3. Wright, M.O., Hebden, J.N., Allen-Bridson, K., Morrell, G.C., Horan, T. (2010). Healthcare-associated Infections Studies Project: An American Journal of Infection Control and National Healthcare Safety Network Data Quality Collaboration. American Journal of Infection Control, 38(5), 416-418. https://doi:10.1016/j.ajic.2010.04.198.
4. Forrester, L., Collet, J.C., Mitchell, R., et al. (2012). How reliable are national surveillance data? Findings from an audit of Canadian methicillin-resistant Staphylococcus aureus surveillance data. American Journal of Infection Control, 40(2),102-107. https://doi:10.1016/j.ajic.2011.03.005.
5. Leduc, S., Bush, K., Campbell, J., et al. (2015). What can an audit of national surveillance data tell us? Findings from an audit of Canadian vancomycin-resistant enterococci surveillance data. Canadian Journal of Infection Control, 30,75-81.
6. Keller, S.C., Linkin, D.R., Fishman, N.O., Lautenbach, E. (2013). Variations in identification of healthcare-associated infections. Infection Control and Hospital Epidemiology, 34(7), 678-686. https://doi:10.1086/670999.
7. Schroder, C., Behnke, M., Gastmeier, P., Schwab, F., Geffers, C. (2015). Case vignettes to evaluate the accuracy of identifying healthcare-associated infections by surveillance persons. Journal of Hospital Infection, 90,322-326.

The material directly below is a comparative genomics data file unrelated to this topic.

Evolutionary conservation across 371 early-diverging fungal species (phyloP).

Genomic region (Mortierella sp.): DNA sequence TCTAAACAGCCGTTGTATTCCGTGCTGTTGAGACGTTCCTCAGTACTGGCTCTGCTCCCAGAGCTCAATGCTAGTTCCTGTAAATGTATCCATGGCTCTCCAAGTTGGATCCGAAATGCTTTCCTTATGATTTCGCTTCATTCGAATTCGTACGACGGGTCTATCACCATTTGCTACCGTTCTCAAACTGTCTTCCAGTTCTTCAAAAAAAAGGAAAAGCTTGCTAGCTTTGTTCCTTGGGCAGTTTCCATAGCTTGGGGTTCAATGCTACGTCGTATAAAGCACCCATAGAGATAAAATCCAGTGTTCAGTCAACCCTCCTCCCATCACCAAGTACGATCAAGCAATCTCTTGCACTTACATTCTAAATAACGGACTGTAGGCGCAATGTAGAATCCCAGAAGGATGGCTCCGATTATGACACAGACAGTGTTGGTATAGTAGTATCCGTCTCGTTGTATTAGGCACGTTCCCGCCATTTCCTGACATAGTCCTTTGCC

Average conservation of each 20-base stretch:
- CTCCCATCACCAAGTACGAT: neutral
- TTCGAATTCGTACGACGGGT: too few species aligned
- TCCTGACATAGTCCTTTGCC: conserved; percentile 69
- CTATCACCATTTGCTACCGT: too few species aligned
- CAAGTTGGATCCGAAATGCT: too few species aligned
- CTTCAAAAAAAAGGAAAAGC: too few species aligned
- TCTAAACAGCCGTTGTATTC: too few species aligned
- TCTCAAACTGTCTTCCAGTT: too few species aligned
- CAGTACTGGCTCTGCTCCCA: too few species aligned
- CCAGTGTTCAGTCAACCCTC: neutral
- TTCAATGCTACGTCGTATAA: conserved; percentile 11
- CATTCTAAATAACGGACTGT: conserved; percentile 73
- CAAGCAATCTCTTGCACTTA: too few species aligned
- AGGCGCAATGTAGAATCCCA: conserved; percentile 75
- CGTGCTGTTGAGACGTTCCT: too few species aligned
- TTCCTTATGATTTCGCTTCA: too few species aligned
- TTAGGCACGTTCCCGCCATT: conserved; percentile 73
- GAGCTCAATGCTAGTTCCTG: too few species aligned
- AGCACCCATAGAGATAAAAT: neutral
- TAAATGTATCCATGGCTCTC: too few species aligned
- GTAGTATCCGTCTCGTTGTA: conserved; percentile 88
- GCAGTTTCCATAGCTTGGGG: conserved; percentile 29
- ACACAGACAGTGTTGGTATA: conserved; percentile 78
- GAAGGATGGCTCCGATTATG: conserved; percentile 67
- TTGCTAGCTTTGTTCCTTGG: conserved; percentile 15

8. Wright, M.O., Allen-Bridson, K., Hebden, J.N. (2017). Assessment of the accuracy and consistency in the application of standardized surveillance definitions: A summary of the American Journal of Infection Control and National Healthcare Safety Network case studies, 2010-2016. American Journal of Infection Control, 45(6), 607-611. https://doi:10.1016/j.ajic.2017.03.035.
9. Government of Canada. (2018). Tri-Council Policy Statement: Ethical Conduct for Research Involving Humans – TCPS 2. https://ethics.gc.ca/eng/policy-politique_tcps2-eptc2_2018.html.
10. Adams, J., Mauldin, T., Yates, K., et al. (2022). Factors related to the accurate application of NHSN surveillance definitions for CAUTI and CLABSI in Texas hospitals: A cross-sectional survey. American Journal of Infection Control, 50(1), 111-113. https://doi:10.1016/j.ajic.2021.07.007.
11. Kao, A.B., Miller, N., Torney, C., Hartnett, A., Couzin, I.D. (2014). Collective Learning and Optimal Consensus Decisions in Social Animal Groups. PLOS Computational Biology, 10(8):e1003762. https://doi:10.1371/journal.pcbi.1003762.
12. University of Minnesota. Benefits to consensus decision making. Published 2022. https://extension.umn.edu/leadership-development/benefits-consensus-decision-making (Accessed May 2022).
13. Holmes, K., Moinuddin, M., Steinfeld, S. (2022). Developing valid test bank of surveillance case study scenarios for inter-rater reliability. American Journal of Infection Control, 50(8), 960-962.
14. Lindemann, N. (2021). What’s the average survey response rate. Retrieved on 21 February 2023, from https://pointerpro.com/blog/average-survey-response-rate.